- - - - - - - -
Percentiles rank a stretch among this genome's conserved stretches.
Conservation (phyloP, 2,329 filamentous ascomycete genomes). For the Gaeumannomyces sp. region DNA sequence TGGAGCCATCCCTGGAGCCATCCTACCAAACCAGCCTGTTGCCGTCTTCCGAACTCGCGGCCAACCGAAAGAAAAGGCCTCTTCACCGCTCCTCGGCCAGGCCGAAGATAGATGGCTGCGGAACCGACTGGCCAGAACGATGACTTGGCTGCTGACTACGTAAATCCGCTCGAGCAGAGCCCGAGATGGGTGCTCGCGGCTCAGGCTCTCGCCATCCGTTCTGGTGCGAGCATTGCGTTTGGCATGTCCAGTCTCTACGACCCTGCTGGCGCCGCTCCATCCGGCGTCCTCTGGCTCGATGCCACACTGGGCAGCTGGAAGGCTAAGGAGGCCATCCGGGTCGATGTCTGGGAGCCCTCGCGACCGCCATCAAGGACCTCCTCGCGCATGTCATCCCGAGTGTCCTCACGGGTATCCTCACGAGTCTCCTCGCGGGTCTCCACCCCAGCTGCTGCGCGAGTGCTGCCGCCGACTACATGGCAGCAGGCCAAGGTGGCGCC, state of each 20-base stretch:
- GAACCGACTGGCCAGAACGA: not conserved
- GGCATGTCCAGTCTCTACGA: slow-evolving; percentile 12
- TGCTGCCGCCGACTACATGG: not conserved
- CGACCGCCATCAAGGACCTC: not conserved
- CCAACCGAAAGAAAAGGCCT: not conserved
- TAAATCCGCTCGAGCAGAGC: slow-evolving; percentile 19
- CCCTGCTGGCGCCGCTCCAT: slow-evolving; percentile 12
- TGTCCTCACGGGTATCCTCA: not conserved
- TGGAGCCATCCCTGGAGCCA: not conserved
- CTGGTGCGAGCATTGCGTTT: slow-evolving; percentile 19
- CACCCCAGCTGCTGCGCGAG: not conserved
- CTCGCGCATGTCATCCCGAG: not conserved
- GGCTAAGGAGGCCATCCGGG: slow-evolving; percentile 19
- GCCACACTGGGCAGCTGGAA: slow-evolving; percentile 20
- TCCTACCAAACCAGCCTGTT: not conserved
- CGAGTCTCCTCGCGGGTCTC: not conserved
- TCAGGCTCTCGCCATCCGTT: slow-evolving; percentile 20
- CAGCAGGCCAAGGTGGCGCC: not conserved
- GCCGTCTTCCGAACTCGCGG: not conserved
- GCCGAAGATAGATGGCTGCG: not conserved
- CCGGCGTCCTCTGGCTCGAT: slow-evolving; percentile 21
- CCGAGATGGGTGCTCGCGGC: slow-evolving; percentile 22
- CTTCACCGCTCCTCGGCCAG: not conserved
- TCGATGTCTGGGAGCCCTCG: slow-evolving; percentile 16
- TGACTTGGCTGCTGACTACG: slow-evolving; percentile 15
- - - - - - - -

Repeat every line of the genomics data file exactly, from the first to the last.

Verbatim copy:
Percentiles rank a stretch among this genome's conserved stretches.
Conservation (phyloP, 2,329 filamentous ascomycete genomes). For the Gaeumannomyces sp. region DNA sequence TGGAGCCATCCCTGGAGCCATCCTACCAAACCAGCCTGTTGCCGTCTTCCGAACTCGCGGCCAACCGAAAGAAAAGGCCTCTTCACCGCTCCTCGGCCAGGCCGAAGATAGATGGCTGCGGAACCGACTGGCCAGAACGATGACTTGGCTGCTGACTACGTAAATCCGCTCGAGCAGAGCCCGAGATGGGTGCTCGCGGCTCAGGCTCTCGCCATCCGTTCTGGTGCGAGCATTGCGTTTGGCATGTCCAGTCTCTACGACCCTGCTGGCGCCGCTCCATCCGGCGTCCTCTGGCTCGATGCCACACTGGGCAGCTGGAAGGCTAAGGAGGCCATCCGGGTCGATGTCTGGGAGCCCTCGCGACCGCCATCAAGGACCTCCTCGCGCATGTCATCCCGAGTGTCCTCACGGGTATCCTCACGAGTCTCCTCGCGGGTCTCCACCCCAGCTGCTGCGCGAGTGCTGCCGCCGACTACATGGCAGCAGGCCAAGGTGGCGCC, state of each 20-base stretch:
- GAACCGACTGGCCAGAACGA: not conserved
- GGCATGTCCAGTCTCTACGA: slow-evolving; percentile 12
- TGCTGCCGCCGACTACATGG: not conserved
- CGACCGCCATCAAGGACCTC: not conserved
- CCAACCGAAAGAAAAGGCCT: not conserved
- TAAATCCGCTCGAGCAGAGC: slow-evolving; percentile 19
- CCCTGCTGGCGCCGCTCCAT: slow-evolving; percentile 12
- TGTCCTCACGGGTATCCTCA: not conserved
- TGGAGCCATCCCTGGAGCCA: not conserved
- CTGGTGCGAGCATTGCGTTT: slow-evolving; percentile 19
- CACCCCAGCTGCTGCGCGAG: not conserved
- CTCGCGCATGTCATCCCGAG: not conserved
- GGCTAAGGAGGCCATCCGGG: slow-evolving; percentile 19
- GCCACACTGGGCAGCTGGAA: slow-evolving; percentile 20
- TCCTACCAAACCAGCCTGTT: not conserved
- CGAGTCTCCTCGCGGGTCTC: not conserved
- TCAGGCTCTCGCCATCCGTT: slow-evolving; percentile 20
- CAGCAGGCCAAGGTGGCGCC: not conserved
- GCCGTCTTCCGAACTCGCGG: not conserved
- GCCGAAGATAGATGGCTGCG: not conserved
- CCGGCGTCCTCTGGCTCGAT: slow-evolving; percentile 21
- CCGAGATGGGTGCTCGCGGC: slow-evolving; percentile 22
- CTTCACCGCTCCTCGGCCAG: not conserved
- TCGATGTCTGGGAGCCCTCG: slow-evolving; percentile 16
- TGACTTGGCTGCTGACTACG: slow-evolving; percentile 15